A coalition of larger municipal Washington wastewater agencies are evaluating and monitoring the bill. It is unclear, if the bill will get passed out of committee before the February 17 deadline. A hearing in front of the WA Senate Environment, Energy and Technology Committee is scheduled for Friday, February 3.


  • In case you missed it! EPA has taken the following actions on PFAS in the last three months: 

  • The EPA released “A Year of Progress Under EPA’s PFAS Strategic Roadmap” a report that underscores key actions taken by the agency during the first year of implementing the PFAS Roadmap. “EPA continues to deliver on its promise to confront PFAS and protect the health of people and communities across the nation,” said Radhika Fox, Assistant Administrator for Water and Co-Chair of EPA’s Council on PFAS. “Today’s progress report highlights how much we have accomplished in the first year of implementing the PFAS Roadmap. The report also signals important actions the agency will take in the year to come, including our work to invest $10 billion from President Biden’s Bipartisan Infrastructure Law in solutions to protect communities from emerging contaminants like PFAS.” READ MORE. 

  • The USEPA has issued a guidance memo to states for dealing with PFAS in NPDES permits through monitoring and control requirements.  

  • For POTWs (and their industrial users): 

  • Require quarterly testing of influent, effluent and biosolids; use draft Method 1633.  

  • Update industrial user (IU) inventories to include all IUs that are in industry categories “expected or suspected of PFAS discharges” as listed in the memo. 

  • Require IUs to do quarterly PFAS monitoring. 

  • Develop best management practices (BMPs) or local limits for IUs “where authority exists.”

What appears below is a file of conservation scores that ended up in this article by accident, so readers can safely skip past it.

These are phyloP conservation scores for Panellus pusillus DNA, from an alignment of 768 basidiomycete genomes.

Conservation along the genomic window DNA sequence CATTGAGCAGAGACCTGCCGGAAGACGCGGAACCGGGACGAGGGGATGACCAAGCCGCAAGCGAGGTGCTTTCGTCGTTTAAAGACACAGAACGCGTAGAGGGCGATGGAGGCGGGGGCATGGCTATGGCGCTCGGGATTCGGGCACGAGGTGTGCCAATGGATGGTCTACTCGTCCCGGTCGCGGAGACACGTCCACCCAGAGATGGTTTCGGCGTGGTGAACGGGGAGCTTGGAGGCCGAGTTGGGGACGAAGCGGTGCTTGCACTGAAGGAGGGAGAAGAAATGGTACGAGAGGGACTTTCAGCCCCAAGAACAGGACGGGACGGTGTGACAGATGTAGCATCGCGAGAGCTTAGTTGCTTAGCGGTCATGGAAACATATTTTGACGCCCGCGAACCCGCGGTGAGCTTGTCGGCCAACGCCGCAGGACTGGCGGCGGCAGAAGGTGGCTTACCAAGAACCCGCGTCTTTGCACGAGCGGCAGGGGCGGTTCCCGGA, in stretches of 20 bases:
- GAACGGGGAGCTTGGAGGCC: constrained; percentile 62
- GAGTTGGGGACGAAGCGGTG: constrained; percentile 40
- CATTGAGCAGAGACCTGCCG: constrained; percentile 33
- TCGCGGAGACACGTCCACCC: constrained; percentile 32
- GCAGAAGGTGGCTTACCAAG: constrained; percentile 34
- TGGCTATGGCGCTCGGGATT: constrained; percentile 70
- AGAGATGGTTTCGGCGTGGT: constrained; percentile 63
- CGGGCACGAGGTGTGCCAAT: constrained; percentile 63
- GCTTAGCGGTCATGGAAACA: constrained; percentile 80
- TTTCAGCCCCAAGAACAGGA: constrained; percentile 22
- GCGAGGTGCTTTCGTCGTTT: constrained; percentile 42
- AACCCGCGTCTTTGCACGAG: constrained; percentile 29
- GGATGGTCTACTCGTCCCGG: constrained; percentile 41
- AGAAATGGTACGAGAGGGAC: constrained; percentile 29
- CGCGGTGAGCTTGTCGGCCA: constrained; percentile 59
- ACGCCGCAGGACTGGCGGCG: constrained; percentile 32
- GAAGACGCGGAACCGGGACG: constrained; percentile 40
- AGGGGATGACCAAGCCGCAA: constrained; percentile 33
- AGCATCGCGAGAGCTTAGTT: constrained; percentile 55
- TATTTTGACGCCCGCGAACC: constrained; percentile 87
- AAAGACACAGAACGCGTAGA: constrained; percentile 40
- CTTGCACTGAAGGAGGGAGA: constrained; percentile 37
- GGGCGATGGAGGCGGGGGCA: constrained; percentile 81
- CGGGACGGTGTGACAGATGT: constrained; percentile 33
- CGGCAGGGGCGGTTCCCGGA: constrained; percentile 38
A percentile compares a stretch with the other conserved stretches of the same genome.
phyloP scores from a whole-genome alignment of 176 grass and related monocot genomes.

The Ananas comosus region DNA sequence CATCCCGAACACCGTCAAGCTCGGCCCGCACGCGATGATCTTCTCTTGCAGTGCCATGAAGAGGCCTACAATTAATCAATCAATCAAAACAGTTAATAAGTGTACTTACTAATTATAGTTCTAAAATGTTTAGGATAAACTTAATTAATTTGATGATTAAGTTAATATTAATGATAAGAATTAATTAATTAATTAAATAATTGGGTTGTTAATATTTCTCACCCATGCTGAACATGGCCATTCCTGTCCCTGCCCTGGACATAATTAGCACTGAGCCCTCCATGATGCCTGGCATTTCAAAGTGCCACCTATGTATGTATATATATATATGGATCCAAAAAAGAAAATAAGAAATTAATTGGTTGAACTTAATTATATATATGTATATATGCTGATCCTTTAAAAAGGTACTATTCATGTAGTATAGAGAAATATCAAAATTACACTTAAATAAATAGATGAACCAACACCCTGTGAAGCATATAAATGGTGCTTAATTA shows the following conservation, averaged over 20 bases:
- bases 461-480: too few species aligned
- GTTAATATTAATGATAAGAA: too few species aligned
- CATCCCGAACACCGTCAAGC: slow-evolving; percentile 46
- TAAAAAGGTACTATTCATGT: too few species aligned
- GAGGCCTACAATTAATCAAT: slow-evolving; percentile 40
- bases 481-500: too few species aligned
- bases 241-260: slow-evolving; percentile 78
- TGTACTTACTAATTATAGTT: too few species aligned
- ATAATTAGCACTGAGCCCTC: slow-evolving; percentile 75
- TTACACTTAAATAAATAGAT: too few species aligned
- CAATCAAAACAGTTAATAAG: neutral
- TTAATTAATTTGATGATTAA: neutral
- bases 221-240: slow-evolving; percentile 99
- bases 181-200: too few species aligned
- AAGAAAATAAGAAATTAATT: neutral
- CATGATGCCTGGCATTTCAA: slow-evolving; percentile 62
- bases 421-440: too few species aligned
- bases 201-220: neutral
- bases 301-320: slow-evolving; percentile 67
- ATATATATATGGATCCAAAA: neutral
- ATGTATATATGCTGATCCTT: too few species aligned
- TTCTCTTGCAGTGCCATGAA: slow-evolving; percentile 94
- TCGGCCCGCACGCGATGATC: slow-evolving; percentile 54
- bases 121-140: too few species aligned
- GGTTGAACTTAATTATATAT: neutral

• Where legal authority for controls on IUs doesn’t exist, POTWs should encourage PFAS pollution prevention, product substitution and good housekeeping practices at IUs. 

  • Take actions to address PFAS in biosolids, including using draft Method 1633 to test biosolids for PFAS, taking actions to reduce PFAS discharges from IUs, and regular monitoring of biosolids to validate PFAS reductions. 

  • For industrial direct dischargers: 

  • Require quarterly testing for PFAS for certain categories (including airports, landfills, paper facilities, metal finishing/electroplating operations, and organic chemicals and plastics plants), using draft Method 1633.  

  • Permit applications that do not include PFAS information may not be complete, and States should consider requiring additional PFAS information if necessary before issuing the permits.  

  • “Certain industrial processes may generate PFAS-contaminated solid waste or air emissions not covered by NPDES permitting and permitting agencies should coordinate with appropriate state authorities on proper containment and disposal to avoid cross-media contamination. EPA’s draft analytical method 1633 may be appropriate to assess the amount and types of PFAS for some of these wastestreams.” 

  • Permits should include PFAS BMP requirements “when the practices are “reasonably necessary to achieve effluent limitations and standards or to carry out the purposes and intent of the CWA.”  Those BMP provisions can include product substitution requirements. 

  • Permits for stormwater discharges should include BMPs to address aqueous film-forming foam (AFFF) issues, including prohibiting the use of AFFFs other than for actual firefighting, eliminating PFOS and PFOA -containing AFFFs, and requiring immediate clean-up in all situations where AFFFs have been used. 

  • Permits may need to include site-specific technology-based PFAS effluent limits (for industries without PFAS effluent guidelines), and must include water quality-based PFAS effluent limits as needed to ensure compliance with water quality standards (including narrative criteria).  (This was not stated in the earlier memo.) 

  • For both industrials and POTWs, EPA recommends that State permitting agencies notify downstream public water systems regarding draft NPDES permits with PFAS conditions. 

Share this post:

Comments on "Government Affairs Update"

Comments 0-0 of 0

Please login to comment